“When you see the title of the film, you might expect that kind of postcard image of Korea,” says Davy Chou of Return to Seoul. “That’s not the kind of film I wanted to make”
In 2011, while attending the Busan film festival in Korea to promote his film Golden Slumbers, Cambodian-French filmmaker Davy Chou ended up sidetracked on an unplanned trip with a friend. “She had texted her father and was going to meet him the day after,” he remembers. “Did I want to go with her?” A bus drive later, Chou and his friend – an adoptee who had only twice before met her biological father – arrived in the small town of Jinju, and headed to a restaurant to meet Dad. Chou expected a scene plucked straight out of the movies: tears, stories, closure. Instead, his companion turned to their translator: “Tell my father to stop sending me messages. He’s not my father anymore.”
After years spent mulling over this “shocking” interaction, Chou turned this scenario into a film, Return to Seoul, in cinemas now after receiving its UK premiere at the London Korean Film Festival in November. It comes a year after the film debuted to wide acclaim at Cannes, where it was nominated for the Un Certain Regard; months later, it made the December shortlist for the Oscars’ best international feature film competition. Speaking to AnOther over coffee in London, Chou is animated in his recollections of the production’s development. The enthusiasm is warranted; the finished film is one of the most striking arthouse features of the year.
Return to Seoul is the story of a French-Korean adoptee named Freddie, a defiant and self-assured young woman who revels in a hedonistic and promiscuous lifestyle during an impromptu visit to her motherland. Then, she decides to track down one of her birth parents. But in this crisp and nuanced character study, elevated by a naturalistic, almost documentarian filmmaking style, the Hollywood ending Chou had once imagined feels increasingly far-off and unlikely.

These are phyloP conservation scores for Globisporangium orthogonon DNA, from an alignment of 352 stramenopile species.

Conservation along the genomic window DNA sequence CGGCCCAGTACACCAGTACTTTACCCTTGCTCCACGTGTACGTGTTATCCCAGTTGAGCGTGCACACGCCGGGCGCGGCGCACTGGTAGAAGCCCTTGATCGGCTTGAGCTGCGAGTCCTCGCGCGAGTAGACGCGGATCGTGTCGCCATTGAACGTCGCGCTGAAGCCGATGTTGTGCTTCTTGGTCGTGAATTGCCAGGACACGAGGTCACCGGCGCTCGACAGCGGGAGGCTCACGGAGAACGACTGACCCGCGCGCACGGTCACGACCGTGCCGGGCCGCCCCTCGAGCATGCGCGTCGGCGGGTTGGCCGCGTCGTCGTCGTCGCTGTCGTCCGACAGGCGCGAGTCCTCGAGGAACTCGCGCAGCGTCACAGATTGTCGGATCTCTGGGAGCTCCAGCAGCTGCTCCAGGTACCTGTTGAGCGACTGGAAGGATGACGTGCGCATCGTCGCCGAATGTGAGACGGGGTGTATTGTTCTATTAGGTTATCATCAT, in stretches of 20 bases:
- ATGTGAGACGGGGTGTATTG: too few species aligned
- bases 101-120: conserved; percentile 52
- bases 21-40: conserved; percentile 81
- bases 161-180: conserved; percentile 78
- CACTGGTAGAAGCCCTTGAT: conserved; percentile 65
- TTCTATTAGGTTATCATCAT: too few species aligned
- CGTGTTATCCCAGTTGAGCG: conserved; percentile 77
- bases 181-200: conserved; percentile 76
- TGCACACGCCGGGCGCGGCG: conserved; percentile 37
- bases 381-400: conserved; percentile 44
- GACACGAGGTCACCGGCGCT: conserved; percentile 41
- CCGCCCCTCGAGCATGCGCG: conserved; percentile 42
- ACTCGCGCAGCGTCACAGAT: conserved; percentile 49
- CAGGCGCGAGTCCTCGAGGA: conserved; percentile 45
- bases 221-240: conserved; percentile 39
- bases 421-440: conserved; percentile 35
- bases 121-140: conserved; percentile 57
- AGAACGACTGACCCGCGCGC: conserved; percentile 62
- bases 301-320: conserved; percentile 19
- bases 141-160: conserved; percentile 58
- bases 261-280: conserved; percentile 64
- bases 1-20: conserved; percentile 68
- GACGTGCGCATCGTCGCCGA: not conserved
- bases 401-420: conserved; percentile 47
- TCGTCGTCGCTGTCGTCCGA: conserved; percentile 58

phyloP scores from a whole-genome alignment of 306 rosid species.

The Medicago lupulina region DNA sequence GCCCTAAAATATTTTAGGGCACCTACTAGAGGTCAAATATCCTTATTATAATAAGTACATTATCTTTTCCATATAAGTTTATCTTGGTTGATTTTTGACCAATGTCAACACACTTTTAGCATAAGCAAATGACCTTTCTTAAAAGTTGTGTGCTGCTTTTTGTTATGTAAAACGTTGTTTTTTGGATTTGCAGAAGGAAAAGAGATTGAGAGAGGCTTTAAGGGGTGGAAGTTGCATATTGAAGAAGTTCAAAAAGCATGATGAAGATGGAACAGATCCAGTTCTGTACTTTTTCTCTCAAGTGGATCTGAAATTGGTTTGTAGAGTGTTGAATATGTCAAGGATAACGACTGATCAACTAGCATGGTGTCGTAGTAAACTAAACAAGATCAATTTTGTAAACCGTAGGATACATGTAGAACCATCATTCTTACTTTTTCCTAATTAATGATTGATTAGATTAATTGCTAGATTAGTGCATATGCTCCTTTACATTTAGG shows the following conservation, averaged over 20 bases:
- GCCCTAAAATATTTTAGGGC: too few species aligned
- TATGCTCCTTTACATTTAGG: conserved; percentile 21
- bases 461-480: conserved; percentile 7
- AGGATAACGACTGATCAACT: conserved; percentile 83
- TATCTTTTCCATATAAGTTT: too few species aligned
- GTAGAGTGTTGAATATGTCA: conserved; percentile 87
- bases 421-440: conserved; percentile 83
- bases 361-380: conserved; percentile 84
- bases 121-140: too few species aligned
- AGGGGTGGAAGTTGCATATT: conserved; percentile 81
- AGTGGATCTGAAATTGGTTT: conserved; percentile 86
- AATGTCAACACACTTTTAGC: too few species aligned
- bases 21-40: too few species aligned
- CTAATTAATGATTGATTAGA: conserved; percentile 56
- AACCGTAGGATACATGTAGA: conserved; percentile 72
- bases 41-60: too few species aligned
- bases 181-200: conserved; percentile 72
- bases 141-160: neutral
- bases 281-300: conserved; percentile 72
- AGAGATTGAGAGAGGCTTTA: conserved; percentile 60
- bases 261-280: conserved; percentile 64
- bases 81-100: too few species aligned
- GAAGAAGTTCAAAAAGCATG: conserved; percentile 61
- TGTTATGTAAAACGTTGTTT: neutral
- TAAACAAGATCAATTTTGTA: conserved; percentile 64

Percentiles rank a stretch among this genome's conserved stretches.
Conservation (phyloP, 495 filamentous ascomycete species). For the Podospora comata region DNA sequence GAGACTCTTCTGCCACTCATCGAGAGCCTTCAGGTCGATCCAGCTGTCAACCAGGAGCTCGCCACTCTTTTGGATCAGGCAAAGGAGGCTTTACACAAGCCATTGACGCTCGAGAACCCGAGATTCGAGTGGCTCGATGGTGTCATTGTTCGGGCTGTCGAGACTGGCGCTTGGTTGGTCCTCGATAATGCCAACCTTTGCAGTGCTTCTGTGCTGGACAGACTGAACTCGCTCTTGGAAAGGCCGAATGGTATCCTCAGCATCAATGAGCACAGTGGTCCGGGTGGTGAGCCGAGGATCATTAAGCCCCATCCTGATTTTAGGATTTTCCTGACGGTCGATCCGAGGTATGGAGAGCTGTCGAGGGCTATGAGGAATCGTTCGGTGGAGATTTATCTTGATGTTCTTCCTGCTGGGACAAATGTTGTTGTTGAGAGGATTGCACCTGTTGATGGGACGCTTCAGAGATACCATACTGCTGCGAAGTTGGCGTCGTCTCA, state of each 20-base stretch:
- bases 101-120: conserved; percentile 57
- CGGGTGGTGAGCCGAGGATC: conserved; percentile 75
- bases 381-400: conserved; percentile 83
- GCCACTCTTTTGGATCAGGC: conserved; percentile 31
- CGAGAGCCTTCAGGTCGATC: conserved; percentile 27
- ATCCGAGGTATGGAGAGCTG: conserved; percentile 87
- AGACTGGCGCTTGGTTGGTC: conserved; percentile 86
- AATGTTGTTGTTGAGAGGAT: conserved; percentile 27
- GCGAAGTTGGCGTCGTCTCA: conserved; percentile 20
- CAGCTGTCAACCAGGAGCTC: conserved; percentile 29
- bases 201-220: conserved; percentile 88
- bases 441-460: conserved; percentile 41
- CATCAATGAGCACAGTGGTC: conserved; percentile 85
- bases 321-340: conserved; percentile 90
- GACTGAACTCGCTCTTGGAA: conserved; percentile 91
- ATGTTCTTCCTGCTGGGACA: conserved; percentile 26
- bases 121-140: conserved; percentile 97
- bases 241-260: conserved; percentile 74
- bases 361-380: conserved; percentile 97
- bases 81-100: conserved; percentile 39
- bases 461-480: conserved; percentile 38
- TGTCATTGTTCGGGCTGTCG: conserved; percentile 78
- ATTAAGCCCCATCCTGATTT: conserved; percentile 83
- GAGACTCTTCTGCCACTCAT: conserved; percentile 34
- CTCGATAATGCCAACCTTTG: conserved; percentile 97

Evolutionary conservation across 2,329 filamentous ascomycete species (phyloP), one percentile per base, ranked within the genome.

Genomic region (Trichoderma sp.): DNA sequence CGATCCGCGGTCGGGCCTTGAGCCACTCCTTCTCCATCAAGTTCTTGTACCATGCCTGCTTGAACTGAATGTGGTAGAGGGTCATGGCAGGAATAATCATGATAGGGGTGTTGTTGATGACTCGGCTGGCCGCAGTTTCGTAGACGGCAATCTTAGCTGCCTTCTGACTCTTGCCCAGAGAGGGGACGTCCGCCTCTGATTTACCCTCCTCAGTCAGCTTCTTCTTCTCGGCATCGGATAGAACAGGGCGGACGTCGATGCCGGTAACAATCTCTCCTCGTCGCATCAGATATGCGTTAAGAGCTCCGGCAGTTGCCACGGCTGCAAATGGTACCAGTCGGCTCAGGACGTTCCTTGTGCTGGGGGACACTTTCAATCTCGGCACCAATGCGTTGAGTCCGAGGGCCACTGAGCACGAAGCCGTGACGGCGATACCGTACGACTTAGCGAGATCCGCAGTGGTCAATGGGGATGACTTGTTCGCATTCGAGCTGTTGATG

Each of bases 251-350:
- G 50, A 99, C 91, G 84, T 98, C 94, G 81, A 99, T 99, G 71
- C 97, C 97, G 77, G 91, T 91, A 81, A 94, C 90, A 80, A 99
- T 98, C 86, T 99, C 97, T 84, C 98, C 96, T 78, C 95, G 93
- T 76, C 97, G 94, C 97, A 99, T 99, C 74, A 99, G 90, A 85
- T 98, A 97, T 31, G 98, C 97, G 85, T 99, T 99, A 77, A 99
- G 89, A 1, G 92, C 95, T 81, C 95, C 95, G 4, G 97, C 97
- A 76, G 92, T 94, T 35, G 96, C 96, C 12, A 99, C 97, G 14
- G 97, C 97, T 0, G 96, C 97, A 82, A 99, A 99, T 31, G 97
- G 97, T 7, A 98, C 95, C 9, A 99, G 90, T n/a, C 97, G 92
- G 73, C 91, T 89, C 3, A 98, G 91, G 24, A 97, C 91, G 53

Many details from that profound interaction in 2011 made it into the final film over a decade later, from the food they ate (samgyetang, a traditional chicken soup and symbol for healthiness, a way through which Chou’s friend’s father had attempted to show that he cares) to a translator who “liquefied” upon being asked to relay blunt messages. These vivid moments help to strengthen the sense of verisimilitude that makes the film such a captivating viewing experience. But anchoring it all is bold and impulsive Freddie – portrayed with magnetic sophistication by debutant Park Ji-min – who hides a deep vulnerability behind her steely veneer, stemming from her abandonment as a child.
“Ji-min is a visual artist,” says Chou. “She never wanted to be an actress.” But after being introduced by a common friend (himself a Korean adoptee) in Paris, the director had been struck by how much Park’s life experiences mirrored Freddie’s. “She’d experienced that anger, pain, confusion and loss in her own life, so she knew the emotions that the character needed to go through to the extreme.” The director was sold, despite Park’s lack of training: “Her capacity for jumping into the fire and just being the emotion of the character,” he says, “made her the unique person who could play the role.”